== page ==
Banks hit with class-action suit

Disgruntled customers seek redress for collusion in fee-fixing.

April 28, 2009 08:07
2 minute read.
bank poalim 88 298

A Bank Hapoalim branch 248.88. (photo credit: Ariel Jerozolimski)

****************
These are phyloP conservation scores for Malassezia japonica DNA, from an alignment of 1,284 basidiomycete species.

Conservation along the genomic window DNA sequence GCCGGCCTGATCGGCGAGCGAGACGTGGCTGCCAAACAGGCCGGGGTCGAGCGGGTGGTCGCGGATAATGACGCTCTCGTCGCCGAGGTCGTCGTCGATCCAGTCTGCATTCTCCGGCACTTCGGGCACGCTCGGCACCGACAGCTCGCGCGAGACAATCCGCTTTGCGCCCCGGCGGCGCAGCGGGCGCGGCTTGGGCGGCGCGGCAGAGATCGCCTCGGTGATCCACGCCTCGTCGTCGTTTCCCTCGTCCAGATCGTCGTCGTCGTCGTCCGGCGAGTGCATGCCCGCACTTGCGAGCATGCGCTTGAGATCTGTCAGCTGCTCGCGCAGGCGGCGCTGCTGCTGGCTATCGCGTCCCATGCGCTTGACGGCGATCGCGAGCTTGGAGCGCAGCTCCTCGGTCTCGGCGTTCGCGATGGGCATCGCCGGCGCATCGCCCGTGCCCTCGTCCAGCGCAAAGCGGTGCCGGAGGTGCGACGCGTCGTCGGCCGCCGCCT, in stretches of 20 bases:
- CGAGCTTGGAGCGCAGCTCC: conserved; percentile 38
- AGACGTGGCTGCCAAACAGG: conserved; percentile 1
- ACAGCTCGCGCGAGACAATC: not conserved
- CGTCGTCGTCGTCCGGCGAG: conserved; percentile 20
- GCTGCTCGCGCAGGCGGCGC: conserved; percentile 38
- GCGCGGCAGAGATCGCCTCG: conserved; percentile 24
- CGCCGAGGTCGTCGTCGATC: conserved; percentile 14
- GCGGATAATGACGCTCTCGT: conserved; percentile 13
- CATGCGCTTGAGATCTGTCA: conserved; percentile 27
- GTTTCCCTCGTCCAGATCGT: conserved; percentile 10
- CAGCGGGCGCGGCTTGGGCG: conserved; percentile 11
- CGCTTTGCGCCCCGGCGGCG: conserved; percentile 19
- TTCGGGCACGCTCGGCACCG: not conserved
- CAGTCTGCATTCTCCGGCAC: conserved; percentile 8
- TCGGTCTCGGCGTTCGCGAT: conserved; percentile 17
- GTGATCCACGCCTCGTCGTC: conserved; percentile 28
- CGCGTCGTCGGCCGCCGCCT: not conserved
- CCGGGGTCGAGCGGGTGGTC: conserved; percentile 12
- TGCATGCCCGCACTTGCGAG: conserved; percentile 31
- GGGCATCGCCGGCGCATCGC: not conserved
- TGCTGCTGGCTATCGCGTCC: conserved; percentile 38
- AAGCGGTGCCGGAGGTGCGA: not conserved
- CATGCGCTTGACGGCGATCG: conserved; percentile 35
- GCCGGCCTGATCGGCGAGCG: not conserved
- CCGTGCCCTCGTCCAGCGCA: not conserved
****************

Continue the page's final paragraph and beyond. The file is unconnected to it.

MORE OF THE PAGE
Local bank customers on Monday filed a NIS 1 billion class-action suit against the country's five largest banks for collaborating in the exchange of information on fees. "The plaintiffs, like all bank customers, have fallen victim to a sophisticated and well-organized conspiracy," according to the class-action suit filed with the Tel Aviv District Court against Bank Hapoalim, Bank Leumi, Israel Discount Bank, Bank Mizrahi and First International Bank of Israel. "Open-market competition has been replaced by an arrangement by the banks to pass information to each other to facilitate the collusion of fees. The banks need to compensate the public for the prohibited activities." The plaintiffs are represented by attorneys Ram Gorodisky and Amir Israeli. The suit says the "coordinated and systematic exchange of information among the banks, executed in an cooperative manner, which is prohibited, has damaged competition and helped the banks to maintain a uniform [high] level of fees." Bank Leumi, Bank Hapoalim and Israel Discount Bank already face a NIS 7b. class-action lawsuit over claims they overcharged customers for loans and services. Monday's suit comes a day after the Antitrust Authority issued a civil ruling against the country's five largest banks for colluding over fees. On Sunday, Antitrust Authority director-general Ronit Kan issued a decision stating that the country's five largest banks were engaged in restrictive arrangements concerning exchange of information regarding fees. "The findings concerning the conduct of Israel's five largest banks speak for themselves," she said. "The decision serves the public and the Israeli economy by setting a precedent and revealing for the first time the exchange of information between the banks regarding fees, as well as allowing all of the banks' customers and households harmed by the restrictive arrangements to use the decision in tort suits." The public may rely on the decision as evidence in legal proceedings, since it represents a civil decision that constitutes prima facie evidence in all legal proceedings, the Antitrust Authority said. The decision was issued following an investigation by the Antitrust Authority and a hearing process in which the banks were given the opportunity to present their arguments. According to the decision, beginning in the early 1990s until the commencement of the Antitrust Authority's investigation in November 2004, bank executives exchanged information on fees. This information, which included nonpublic data, was taken into account by the banks while they were in the process of setting their fees policies, allowing them to collude and hinder the competitive process. "Given the findings of the investigation, and in light of the ongoing competitive shortcomings in the Israeli banking system, which is characterized by high concentration, substantial entry barriers for competitors and considerable switching barriers for consumers, the exchange of information by the banks is an illicit restrictive arrangement according to antitrust law," the Antitrust Authority said.

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